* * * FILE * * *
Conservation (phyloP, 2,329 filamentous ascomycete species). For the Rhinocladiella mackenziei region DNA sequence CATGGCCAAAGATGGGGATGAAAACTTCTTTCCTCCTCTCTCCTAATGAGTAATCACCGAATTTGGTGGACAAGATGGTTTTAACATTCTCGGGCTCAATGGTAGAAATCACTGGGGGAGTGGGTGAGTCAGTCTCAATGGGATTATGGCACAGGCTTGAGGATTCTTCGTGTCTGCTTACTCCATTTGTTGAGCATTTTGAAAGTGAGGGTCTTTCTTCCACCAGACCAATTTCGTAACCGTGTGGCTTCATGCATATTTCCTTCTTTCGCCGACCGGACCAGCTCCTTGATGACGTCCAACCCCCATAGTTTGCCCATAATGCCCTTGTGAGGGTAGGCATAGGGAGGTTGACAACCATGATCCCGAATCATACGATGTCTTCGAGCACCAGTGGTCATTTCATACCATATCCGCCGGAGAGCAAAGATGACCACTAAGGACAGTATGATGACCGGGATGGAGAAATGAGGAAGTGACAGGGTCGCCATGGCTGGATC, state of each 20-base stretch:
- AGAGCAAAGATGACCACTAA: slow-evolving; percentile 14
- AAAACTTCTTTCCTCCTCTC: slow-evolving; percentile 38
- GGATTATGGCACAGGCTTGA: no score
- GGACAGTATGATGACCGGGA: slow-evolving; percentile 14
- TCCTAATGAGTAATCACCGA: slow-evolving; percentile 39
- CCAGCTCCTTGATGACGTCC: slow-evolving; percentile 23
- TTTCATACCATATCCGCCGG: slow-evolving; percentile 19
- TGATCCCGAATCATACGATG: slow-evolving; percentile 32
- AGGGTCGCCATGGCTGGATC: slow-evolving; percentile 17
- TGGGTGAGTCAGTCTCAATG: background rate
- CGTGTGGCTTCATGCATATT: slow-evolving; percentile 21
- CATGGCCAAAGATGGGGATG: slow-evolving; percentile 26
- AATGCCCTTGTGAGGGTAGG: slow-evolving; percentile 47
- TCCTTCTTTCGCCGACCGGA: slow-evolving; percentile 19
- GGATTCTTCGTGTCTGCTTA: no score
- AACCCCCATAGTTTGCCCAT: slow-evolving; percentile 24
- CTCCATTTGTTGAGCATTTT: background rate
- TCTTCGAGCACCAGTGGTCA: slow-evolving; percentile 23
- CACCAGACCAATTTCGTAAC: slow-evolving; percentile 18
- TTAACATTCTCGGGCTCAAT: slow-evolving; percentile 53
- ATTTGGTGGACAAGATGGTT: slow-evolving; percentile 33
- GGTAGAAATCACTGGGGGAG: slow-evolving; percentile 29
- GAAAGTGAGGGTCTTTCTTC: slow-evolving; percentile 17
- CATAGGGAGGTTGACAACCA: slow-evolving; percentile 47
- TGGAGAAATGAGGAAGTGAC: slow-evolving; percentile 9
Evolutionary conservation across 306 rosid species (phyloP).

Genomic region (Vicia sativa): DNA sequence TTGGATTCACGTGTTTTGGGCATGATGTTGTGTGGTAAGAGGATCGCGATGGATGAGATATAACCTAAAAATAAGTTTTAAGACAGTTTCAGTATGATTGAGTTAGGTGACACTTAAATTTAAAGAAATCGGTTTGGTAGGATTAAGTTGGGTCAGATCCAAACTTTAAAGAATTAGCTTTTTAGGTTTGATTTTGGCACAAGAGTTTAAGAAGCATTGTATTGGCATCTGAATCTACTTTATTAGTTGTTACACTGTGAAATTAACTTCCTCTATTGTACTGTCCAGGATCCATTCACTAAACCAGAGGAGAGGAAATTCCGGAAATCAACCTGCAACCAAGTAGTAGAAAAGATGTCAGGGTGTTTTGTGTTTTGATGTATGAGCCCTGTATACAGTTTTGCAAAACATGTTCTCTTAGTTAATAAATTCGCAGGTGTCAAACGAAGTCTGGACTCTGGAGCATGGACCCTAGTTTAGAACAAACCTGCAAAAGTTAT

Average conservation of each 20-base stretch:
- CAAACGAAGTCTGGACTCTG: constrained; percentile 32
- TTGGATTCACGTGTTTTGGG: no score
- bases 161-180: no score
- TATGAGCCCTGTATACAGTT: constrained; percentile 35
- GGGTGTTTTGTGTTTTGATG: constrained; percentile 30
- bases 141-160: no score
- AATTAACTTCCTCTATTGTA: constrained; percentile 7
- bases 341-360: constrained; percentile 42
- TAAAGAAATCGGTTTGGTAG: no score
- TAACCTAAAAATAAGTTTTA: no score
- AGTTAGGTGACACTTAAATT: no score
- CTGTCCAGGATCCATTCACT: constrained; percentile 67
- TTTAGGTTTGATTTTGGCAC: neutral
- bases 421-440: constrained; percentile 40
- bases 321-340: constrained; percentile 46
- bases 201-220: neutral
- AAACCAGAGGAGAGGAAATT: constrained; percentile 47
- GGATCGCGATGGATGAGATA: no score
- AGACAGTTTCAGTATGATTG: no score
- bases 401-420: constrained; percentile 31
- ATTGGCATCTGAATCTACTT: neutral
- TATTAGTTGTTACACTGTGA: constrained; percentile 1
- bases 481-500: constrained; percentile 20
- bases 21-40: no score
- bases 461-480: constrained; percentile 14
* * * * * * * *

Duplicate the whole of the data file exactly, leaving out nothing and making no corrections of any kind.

Conservation (phyloP, 2,329 filamentous ascomycete species). For the Rhinocladiella mackenziei region DNA sequence CATGGCCAAAGATGGGGATGAAAACTTCTTTCCTCCTCTCTCCTAATGAGTAATCACCGAATTTGGTGGACAAGATGGTTTTAACATTCTCGGGCTCAATGGTAGAAATCACTGGGGGAGTGGGTGAGTCAGTCTCAATGGGATTATGGCACAGGCTTGAGGATTCTTCGTGTCTGCTTACTCCATTTGTTGAGCATTTTGAAAGTGAGGGTCTTTCTTCCACCAGACCAATTTCGTAACCGTGTGGCTTCATGCATATTTCCTTCTTTCGCCGACCGGACCAGCTCCTTGATGACGTCCAACCCCCATAGTTTGCCCATAATGCCCTTGTGAGGGTAGGCATAGGGAGGTTGACAACCATGATCCCGAATCATACGATGTCTTCGAGCACCAGTGGTCATTTCATACCATATCCGCCGGAGAGCAAAGATGACCACTAAGGACAGTATGATGACCGGGATGGAGAAATGAGGAAGTGACAGGGTCGCCATGGCTGGATC, state of each 20-base stretch:
- AGAGCAAAGATGACCACTAA: slow-evolving; percentile 14
- AAAACTTCTTTCCTCCTCTC: slow-evolving; percentile 38
- GGATTATGGCACAGGCTTGA: no score
- GGACAGTATGATGACCGGGA: slow-evolving; percentile 14
- TCCTAATGAGTAATCACCGA: slow-evolving; percentile 39
- CCAGCTCCTTGATGACGTCC: slow-evolving; percentile 23
- TTTCATACCATATCCGCCGG: slow-evolving; percentile 19
- TGATCCCGAATCATACGATG: slow-evolving; percentile 32
- AGGGTCGCCATGGCTGGATC: slow-evolving; percentile 17
- TGGGTGAGTCAGTCTCAATG: background rate
- CGTGTGGCTTCATGCATATT: slow-evolving; percentile 21
- CATGGCCAAAGATGGGGATG: slow-evolving; percentile 26
- AATGCCCTTGTGAGGGTAGG: slow-evolving; percentile 47
- TCCTTCTTTCGCCGACCGGA: slow-evolving; percentile 19
- GGATTCTTCGTGTCTGCTTA: no score
- AACCCCCATAGTTTGCCCAT: slow-evolving; percentile 24
- CTCCATTTGTTGAGCATTTT: background rate
- TCTTCGAGCACCAGTGGTCA: slow-evolving; percentile 23
- CACCAGACCAATTTCGTAAC: slow-evolving; percentile 18
- TTAACATTCTCGGGCTCAAT: slow-evolving; percentile 53
- ATTTGGTGGACAAGATGGTT: slow-evolving; percentile 33
- GGTAGAAATCACTGGGGGAG: slow-evolving; percentile 29
- GAAAGTGAGGGTCTTTCTTC: slow-evolving; percentile 17
- CATAGGGAGGTTGACAACCA: slow-evolving; percentile 47
- TGGAGAAATGAGGAAGTGAC: slow-evolving; percentile 9
Evolutionary conservation across 306 rosid species (phyloP).

Genomic region (Vicia sativa): DNA sequence TTGGATTCACGTGTTTTGGGCATGATGTTGTGTGGTAAGAGGATCGCGATGGATGAGATATAACCTAAAAATAAGTTTTAAGACAGTTTCAGTATGATTGAGTTAGGTGACACTTAAATTTAAAGAAATCGGTTTGGTAGGATTAAGTTGGGTCAGATCCAAACTTTAAAGAATTAGCTTTTTAGGTTTGATTTTGGCACAAGAGTTTAAGAAGCATTGTATTGGCATCTGAATCTACTTTATTAGTTGTTACACTGTGAAATTAACTTCCTCTATTGTACTGTCCAGGATCCATTCACTAAACCAGAGGAGAGGAAATTCCGGAAATCAACCTGCAACCAAGTAGTAGAAAAGATGTCAGGGTGTTTTGTGTTTTGATGTATGAGCCCTGTATACAGTTTTGCAAAACATGTTCTCTTAGTTAATAAATTCGCAGGTGTCAAACGAAGTCTGGACTCTGGAGCATGGACCCTAGTTTAGAACAAACCTGCAAAAGTTAT

Average conservation of each 20-base stretch:
- CAAACGAAGTCTGGACTCTG: constrained; percentile 32
- TTGGATTCACGTGTTTTGGG: no score
- bases 161-180: no score
- TATGAGCCCTGTATACAGTT: constrained; percentile 35
- GGGTGTTTTGTGTTTTGATG: constrained; percentile 30
- bases 141-160: no score
- AATTAACTTCCTCTATTGTA: constrained; percentile 7
- bases 341-360: constrained; percentile 42
- TAAAGAAATCGGTTTGGTAG: no score
- TAACCTAAAAATAAGTTTTA: no score
- AGTTAGGTGACACTTAAATT: no score
- CTGTCCAGGATCCATTCACT: constrained; percentile 67
- TTTAGGTTTGATTTTGGCAC: neutral
- bases 421-440: constrained; percentile 40
- bases 321-340: constrained; percentile 46
- bases 201-220: neutral
- AAACCAGAGGAGAGGAAATT: constrained; percentile 47
- GGATCGCGATGGATGAGATA: no score
- AGACAGTTTCAGTATGATTG: no score
- bases 401-420: constrained; percentile 31
- ATTGGCATCTGAATCTACTT: neutral
- TATTAGTTGTTACACTGTGA: constrained; percentile 1
- bases 481-500: constrained; percentile 20
- bases 21-40: no score
- bases 461-480: constrained; percentile 14